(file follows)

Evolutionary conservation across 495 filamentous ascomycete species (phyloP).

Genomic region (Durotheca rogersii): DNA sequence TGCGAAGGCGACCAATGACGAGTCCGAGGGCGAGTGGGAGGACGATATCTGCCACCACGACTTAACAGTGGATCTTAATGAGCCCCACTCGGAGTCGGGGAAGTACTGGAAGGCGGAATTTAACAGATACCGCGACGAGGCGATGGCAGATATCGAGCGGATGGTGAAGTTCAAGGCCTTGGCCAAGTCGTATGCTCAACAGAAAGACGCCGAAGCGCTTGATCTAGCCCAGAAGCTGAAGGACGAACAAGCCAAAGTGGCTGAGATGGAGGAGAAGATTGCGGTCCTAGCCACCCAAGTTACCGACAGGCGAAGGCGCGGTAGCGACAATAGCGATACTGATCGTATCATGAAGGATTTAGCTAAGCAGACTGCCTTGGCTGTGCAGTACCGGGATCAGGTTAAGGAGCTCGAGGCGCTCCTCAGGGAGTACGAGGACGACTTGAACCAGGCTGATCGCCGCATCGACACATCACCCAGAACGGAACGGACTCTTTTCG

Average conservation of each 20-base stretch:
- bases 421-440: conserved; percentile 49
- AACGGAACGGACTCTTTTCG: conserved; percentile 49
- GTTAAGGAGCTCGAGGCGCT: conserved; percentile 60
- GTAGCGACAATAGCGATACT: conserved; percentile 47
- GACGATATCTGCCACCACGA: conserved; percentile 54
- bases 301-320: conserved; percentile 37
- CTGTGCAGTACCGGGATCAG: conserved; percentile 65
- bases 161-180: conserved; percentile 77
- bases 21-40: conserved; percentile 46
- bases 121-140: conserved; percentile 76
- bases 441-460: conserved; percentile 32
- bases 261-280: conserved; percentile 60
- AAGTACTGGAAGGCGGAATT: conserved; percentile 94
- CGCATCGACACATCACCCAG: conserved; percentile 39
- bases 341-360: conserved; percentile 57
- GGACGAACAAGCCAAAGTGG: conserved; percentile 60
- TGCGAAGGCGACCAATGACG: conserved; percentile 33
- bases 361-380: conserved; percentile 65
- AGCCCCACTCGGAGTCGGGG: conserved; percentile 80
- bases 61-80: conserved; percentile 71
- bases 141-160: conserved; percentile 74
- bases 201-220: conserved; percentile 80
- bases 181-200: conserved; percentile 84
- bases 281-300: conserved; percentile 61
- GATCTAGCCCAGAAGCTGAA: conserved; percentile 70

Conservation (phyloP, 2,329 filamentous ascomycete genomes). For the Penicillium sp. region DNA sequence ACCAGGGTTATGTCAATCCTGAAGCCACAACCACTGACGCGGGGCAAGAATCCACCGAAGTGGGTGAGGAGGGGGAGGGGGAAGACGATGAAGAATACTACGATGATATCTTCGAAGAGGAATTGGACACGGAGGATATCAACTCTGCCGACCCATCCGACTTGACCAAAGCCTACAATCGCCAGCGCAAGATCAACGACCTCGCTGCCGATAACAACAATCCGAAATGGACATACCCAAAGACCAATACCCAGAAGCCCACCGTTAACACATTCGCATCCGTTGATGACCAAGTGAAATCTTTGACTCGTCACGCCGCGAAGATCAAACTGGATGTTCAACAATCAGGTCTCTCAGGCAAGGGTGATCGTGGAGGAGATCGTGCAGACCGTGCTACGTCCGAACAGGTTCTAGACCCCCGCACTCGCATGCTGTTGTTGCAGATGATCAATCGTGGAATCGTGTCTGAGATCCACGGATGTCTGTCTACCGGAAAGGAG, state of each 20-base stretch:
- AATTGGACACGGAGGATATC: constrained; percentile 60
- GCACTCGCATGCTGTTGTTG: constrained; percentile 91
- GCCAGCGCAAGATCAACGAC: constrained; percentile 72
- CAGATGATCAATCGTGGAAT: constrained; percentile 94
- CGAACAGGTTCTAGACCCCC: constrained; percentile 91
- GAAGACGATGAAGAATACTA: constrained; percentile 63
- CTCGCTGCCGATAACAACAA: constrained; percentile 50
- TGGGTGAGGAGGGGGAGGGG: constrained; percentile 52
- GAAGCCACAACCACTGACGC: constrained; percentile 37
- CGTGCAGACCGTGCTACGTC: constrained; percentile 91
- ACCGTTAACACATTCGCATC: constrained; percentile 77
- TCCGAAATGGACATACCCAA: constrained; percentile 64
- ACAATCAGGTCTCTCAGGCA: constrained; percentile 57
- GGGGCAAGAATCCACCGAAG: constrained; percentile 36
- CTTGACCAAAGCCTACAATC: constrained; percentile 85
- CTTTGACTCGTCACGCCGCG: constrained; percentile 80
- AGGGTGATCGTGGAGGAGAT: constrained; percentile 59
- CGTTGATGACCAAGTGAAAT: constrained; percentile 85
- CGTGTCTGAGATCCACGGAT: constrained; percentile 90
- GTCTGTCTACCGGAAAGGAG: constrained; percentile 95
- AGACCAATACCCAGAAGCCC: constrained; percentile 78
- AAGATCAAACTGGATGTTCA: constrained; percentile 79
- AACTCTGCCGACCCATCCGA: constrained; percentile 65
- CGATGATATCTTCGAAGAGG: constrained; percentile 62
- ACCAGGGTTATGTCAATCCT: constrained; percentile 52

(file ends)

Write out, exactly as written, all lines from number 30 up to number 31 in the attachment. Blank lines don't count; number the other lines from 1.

- AATTGGACACGGAGGATATC: constrained; percentile 60
- GCACTCGCATGCTGTTGTTG: constrained; percentile 91